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The Honolulu Advertiser
Posted on: Thursday, December 14, 2006

Head off those holiday scams

By Will Hoover
Advertiser Staff Writer


The popularity of gift cards has made them a target of thieves. Companies recently have added "scratch here" areas that reveal the hidden PIN number.

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Don't flash your cash when shopping, and never tote large amounts of greenbacks during the holidays. Play it safe and stick with credit or debit cards.


Carry only credit cards you use. Notify the card issuer immediately if a card is lost or stolen. Check your card reports for purchases you didn't authorize.


Withdraw only the amount you need, hide your PIN code from onlookers and stay away from isolated ATMs that aren't in busy, well-lit locations.


Store or shred transaction information. Identity thieves thrive on ATM and credit-card receipts that can tip them off to your private information. Never toss receipts where the bad guys can snatch them. Leave your Social Security card at home.

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"Whether you're buying from a brick-and-mortar store or through the Internet, you should really familiarize yourself with the refund and return policy. Know exactly what your rights are, if you can return the product and what the conditions of the return are; what the shipping and handling fees (are)."

Stephen Levins, executive director of the State Office of Consumer Protection

"What we normally say to people is if you want to donate to a charitable cause, it's the one that you're soliciting, not one that's soliciting you. Say you want to donate to the American Cancer Society look them up in the phone book and ask them how to donate."

Christine Hirasa, information specialist for the state Department of Commerce and Consumer affairs

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Here's how one holiday scam works:

A representative for a gift card company hears from a friendly caller who's asking if his holiday gift card is up and running. The caller dutifully recites the card's number and a moment later the representative informs him, sure enough, the card has been activated.

With that, the happy caller who's actually a thief begins making online purchases using the number he jotted down several days earlier from a card on display at some store check-out counter.

Meanwhile, the unsuspecting victim who actually received the gift card is getting ripped off.

It's all part of the annual holiday scam tradition. In the weeks before Christmas, folks aplenty are out and about, scurrying from shop to gift counter, feeling generous, spending freely.

It's the most wonderful time of year to be a swindler.

"As the technology evolves, these criminals keep on finding new ways to beat the system," Stephen Levins, executive director of the Hawai'i Office of Consumer Protection, said about the gift card scam. "It's the same type of theft like stealing someone's wallet a generation ago. Only now it's being done through electronic means."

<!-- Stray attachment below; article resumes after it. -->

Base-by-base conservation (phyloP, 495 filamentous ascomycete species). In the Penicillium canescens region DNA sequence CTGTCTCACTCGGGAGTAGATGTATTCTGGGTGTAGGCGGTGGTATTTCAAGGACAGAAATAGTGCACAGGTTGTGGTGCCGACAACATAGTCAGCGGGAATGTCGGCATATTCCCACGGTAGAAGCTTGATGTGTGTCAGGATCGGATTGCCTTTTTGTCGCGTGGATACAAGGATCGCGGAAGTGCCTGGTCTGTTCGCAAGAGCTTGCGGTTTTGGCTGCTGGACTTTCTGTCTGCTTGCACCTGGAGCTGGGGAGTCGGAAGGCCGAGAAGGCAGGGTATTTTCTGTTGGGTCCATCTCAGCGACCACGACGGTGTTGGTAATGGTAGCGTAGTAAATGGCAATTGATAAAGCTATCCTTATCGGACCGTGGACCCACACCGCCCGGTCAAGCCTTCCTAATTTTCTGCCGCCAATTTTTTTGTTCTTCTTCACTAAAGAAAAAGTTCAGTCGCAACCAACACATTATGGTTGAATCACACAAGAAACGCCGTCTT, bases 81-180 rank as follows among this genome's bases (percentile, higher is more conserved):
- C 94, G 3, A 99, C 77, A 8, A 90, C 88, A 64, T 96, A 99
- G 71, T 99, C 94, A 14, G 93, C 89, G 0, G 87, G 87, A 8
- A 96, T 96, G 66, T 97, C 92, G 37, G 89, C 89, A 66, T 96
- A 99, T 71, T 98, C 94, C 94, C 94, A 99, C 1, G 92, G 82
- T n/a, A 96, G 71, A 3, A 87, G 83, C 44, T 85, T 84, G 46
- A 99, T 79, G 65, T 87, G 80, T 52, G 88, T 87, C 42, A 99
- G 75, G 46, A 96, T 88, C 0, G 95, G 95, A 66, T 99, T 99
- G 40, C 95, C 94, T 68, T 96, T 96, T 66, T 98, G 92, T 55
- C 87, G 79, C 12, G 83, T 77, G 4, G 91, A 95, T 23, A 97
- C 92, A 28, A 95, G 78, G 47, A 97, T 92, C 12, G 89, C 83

Levins said there's a never-ending contest between the clever scam artists who create ways to thwart technology, and reputable enterprises that figure out new, high-tech ways to stifle the crooks.

For example, Levins said more gift cards now come with scratch-off security numbers to help protect card recipients. Eventually, con artists could figure out a way around that roadblock.

According to Christine Hirasa, information specialist for the state Department of Commerce and Consumer Affairs, there is no shortage of people getting cheated this season.

"There's so many different scams," Hirasa said. "We do see more telemarketing scams around this time of year. In fact, I just had a woman call and say someone called her wanting a donation because they told her the state won't train police officers here.

"I told her the police fall under the city jurisdiction, not the state."

Hirasa's advice: If you want to make a charitable donation, contact the charity of your choice. Don't let some unsolicited caller decide what you should donate to.

"It's safer if you solicit the charity of your choosing," she said.

A high percentage of holiday scams could be avoided if people were more prudent about guarding their private information, experts say.

"It's important to protect your privacy," Levins said. "If someone solicits you by phone or on the Internet and asks for your personal information even if you think it's legitimate you shouldn't provide it unless you're absolutely sure."

Despite the high-tech nature of some cons, other flimflams don't need to be retooled for technology, Levins said. They still swindle the old-fashioned way. One such oldie is the sweepstakes scam.

"Someone will call you up and say, 'You've won a prize,' " he said.

The prizes are substantial "hundreds of thousands of dollars." But before the victim can claim his or her prize, some sort of fee or tax on the winnings must be paid.

"If you give money to someone over the telephone to pay the attorney fees, or shipping fees, or whatever, you're going to lose your money. That's a scam that's been around probably since the telephone was invented."

Reach Will Hoover at whoover@honoluluadvertiser.com.

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